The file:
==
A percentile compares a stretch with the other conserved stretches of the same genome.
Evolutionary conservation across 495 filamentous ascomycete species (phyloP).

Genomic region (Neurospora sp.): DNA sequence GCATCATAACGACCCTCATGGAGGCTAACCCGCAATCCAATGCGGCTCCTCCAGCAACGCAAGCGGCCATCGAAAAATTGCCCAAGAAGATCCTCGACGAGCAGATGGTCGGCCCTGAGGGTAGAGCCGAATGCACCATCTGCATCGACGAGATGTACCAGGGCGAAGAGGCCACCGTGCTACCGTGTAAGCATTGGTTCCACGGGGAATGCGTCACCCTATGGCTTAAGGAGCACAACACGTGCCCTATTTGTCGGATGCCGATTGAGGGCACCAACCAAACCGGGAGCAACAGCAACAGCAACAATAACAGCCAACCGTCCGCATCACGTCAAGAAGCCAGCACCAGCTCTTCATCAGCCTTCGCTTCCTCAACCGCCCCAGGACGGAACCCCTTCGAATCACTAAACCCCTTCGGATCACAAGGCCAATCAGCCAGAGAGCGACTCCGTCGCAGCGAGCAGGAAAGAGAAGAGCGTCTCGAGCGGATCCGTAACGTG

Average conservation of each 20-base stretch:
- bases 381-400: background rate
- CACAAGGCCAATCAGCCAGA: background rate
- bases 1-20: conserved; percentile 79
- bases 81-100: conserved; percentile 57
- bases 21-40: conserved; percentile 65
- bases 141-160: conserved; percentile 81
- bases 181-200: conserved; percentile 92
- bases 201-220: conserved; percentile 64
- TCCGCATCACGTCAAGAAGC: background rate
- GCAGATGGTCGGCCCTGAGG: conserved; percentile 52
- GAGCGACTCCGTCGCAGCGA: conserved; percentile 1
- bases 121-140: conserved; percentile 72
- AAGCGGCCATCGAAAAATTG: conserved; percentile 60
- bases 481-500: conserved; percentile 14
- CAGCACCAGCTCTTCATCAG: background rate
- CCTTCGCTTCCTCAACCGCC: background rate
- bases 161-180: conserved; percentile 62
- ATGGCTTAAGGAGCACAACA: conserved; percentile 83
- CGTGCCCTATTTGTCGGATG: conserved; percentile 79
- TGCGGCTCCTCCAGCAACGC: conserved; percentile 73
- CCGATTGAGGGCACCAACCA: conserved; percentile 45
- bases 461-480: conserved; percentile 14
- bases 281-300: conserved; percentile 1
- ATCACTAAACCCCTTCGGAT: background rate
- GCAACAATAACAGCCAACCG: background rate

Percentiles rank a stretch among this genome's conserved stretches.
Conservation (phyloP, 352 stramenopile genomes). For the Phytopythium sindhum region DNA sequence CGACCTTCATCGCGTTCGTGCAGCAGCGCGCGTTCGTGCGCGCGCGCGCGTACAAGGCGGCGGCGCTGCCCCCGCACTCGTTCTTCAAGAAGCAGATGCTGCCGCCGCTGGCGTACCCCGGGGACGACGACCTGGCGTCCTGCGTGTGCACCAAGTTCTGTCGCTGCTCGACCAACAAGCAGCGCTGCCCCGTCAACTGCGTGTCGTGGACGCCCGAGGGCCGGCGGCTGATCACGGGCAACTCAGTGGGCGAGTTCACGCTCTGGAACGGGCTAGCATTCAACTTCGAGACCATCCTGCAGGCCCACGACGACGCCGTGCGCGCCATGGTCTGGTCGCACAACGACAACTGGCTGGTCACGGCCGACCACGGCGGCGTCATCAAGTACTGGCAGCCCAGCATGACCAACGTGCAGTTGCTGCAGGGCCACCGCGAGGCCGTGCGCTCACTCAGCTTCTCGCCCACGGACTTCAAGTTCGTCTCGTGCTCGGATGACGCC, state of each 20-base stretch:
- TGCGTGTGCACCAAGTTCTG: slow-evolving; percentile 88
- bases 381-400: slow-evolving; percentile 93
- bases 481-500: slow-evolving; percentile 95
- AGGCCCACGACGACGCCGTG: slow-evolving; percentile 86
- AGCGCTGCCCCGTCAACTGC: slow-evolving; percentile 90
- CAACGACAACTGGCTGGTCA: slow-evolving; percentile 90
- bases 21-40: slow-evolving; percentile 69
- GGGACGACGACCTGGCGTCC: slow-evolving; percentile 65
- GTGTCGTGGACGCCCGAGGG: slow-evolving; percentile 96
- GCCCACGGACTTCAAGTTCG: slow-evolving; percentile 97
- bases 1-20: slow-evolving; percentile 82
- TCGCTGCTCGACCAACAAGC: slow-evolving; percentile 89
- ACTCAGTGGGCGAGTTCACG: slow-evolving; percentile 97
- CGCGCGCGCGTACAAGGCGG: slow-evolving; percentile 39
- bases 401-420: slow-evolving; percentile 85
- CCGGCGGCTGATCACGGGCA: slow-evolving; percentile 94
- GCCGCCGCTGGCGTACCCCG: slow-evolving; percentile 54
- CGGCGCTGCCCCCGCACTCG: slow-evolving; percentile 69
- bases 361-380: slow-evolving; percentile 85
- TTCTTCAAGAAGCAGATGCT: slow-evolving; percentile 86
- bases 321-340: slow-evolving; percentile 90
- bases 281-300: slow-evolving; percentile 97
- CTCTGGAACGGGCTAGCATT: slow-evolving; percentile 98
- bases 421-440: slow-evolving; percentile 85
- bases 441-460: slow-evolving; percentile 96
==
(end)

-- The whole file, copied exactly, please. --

A percentile compares a stretch with the other conserved stretches of the same genome.
Evolutionary conservation across 495 filamentous ascomycete species (phyloP).

Genomic region (Neurospora sp.): DNA sequence GCATCATAACGACCCTCATGGAGGCTAACCCGCAATCCAATGCGGCTCCTCCAGCAACGCAAGCGGCCATCGAAAAATTGCCCAAGAAGATCCTCGACGAGCAGATGGTCGGCCCTGAGGGTAGAGCCGAATGCACCATCTGCATCGACGAGATGTACCAGGGCGAAGAGGCCACCGTGCTACCGTGTAAGCATTGGTTCCACGGGGAATGCGTCACCCTATGGCTTAAGGAGCACAACACGTGCCCTATTTGTCGGATGCCGATTGAGGGCACCAACCAAACCGGGAGCAACAGCAACAGCAACAATAACAGCCAACCGTCCGCATCACGTCAAGAAGCCAGCACCAGCTCTTCATCAGCCTTCGCTTCCTCAACCGCCCCAGGACGGAACCCCTTCGAATCACTAAACCCCTTCGGATCACAAGGCCAATCAGCCAGAGAGCGACTCCGTCGCAGCGAGCAGGAAAGAGAAGAGCGTCTCGAGCGGATCCGTAACGTG

Average conservation of each 20-base stretch:
- bases 381-400: background rate
- CACAAGGCCAATCAGCCAGA: background rate
- bases 1-20: conserved; percentile 79
- bases 81-100: conserved; percentile 57
- bases 21-40: conserved; percentile 65
- bases 141-160: conserved; percentile 81
- bases 181-200: conserved; percentile 92
- bases 201-220: conserved; percentile 64
- TCCGCATCACGTCAAGAAGC: background rate
- GCAGATGGTCGGCCCTGAGG: conserved; percentile 52
- GAGCGACTCCGTCGCAGCGA: conserved; percentile 1
- bases 121-140: conserved; percentile 72
- AAGCGGCCATCGAAAAATTG: conserved; percentile 60
- bases 481-500: conserved; percentile 14
- CAGCACCAGCTCTTCATCAG: background rate
- CCTTCGCTTCCTCAACCGCC: background rate
- bases 161-180: conserved; percentile 62
- ATGGCTTAAGGAGCACAACA: conserved; percentile 83
- CGTGCCCTATTTGTCGGATG: conserved; percentile 79
- TGCGGCTCCTCCAGCAACGC: conserved; percentile 73
- CCGATTGAGGGCACCAACCA: conserved; percentile 45
- bases 461-480: conserved; percentile 14
- bases 281-300: conserved; percentile 1
- ATCACTAAACCCCTTCGGAT: background rate
- GCAACAATAACAGCCAACCG: background rate

Percentiles rank a stretch among this genome's conserved stretches.
Conservation (phyloP, 352 stramenopile genomes). For the Phytopythium sindhum region DNA sequence CGACCTTCATCGCGTTCGTGCAGCAGCGCGCGTTCGTGCGCGCGCGCGCGTACAAGGCGGCGGCGCTGCCCCCGCACTCGTTCTTCAAGAAGCAGATGCTGCCGCCGCTGGCGTACCCCGGGGACGACGACCTGGCGTCCTGCGTGTGCACCAAGTTCTGTCGCTGCTCGACCAACAAGCAGCGCTGCCCCGTCAACTGCGTGTCGTGGACGCCCGAGGGCCGGCGGCTGATCACGGGCAACTCAGTGGGCGAGTTCACGCTCTGGAACGGGCTAGCATTCAACTTCGAGACCATCCTGCAGGCCCACGACGACGCCGTGCGCGCCATGGTCTGGTCGCACAACGACAACTGGCTGGTCACGGCCGACCACGGCGGCGTCATCAAGTACTGGCAGCCCAGCATGACCAACGTGCAGTTGCTGCAGGGCCACCGCGAGGCCGTGCGCTCACTCAGCTTCTCGCCCACGGACTTCAAGTTCGTCTCGTGCTCGGATGACGCC, state of each 20-base stretch:
- TGCGTGTGCACCAAGTTCTG: slow-evolving; percentile 88
- bases 381-400: slow-evolving; percentile 93
- bases 481-500: slow-evolving; percentile 95
- AGGCCCACGACGACGCCGTG: slow-evolving; percentile 86
- AGCGCTGCCCCGTCAACTGC: slow-evolving; percentile 90
- CAACGACAACTGGCTGGTCA: slow-evolving; percentile 90
- bases 21-40: slow-evolving; percentile 69
- GGGACGACGACCTGGCGTCC: slow-evolving; percentile 65
- GTGTCGTGGACGCCCGAGGG: slow-evolving; percentile 96
- GCCCACGGACTTCAAGTTCG: slow-evolving; percentile 97
- bases 1-20: slow-evolving; percentile 82
- TCGCTGCTCGACCAACAAGC: slow-evolving; percentile 89
- ACTCAGTGGGCGAGTTCACG: slow-evolving; percentile 97
- CGCGCGCGCGTACAAGGCGG: slow-evolving; percentile 39
- bases 401-420: slow-evolving; percentile 85
- CCGGCGGCTGATCACGGGCA: slow-evolving; percentile 94
- GCCGCCGCTGGCGTACCCCG: slow-evolving; percentile 54
- CGGCGCTGCCCCCGCACTCG: slow-evolving; percentile 69
- bases 361-380: slow-evolving; percentile 85
- TTCTTCAAGAAGCAGATGCT: slow-evolving; percentile 86
- bases 321-340: slow-evolving; percentile 90
- bases 281-300: slow-evolving; percentile 97
- CTCTGGAACGGGCTAGCATT: slow-evolving; percentile 98
- bases 421-440: slow-evolving; percentile 85
- bases 441-460: slow-evolving; percentile 96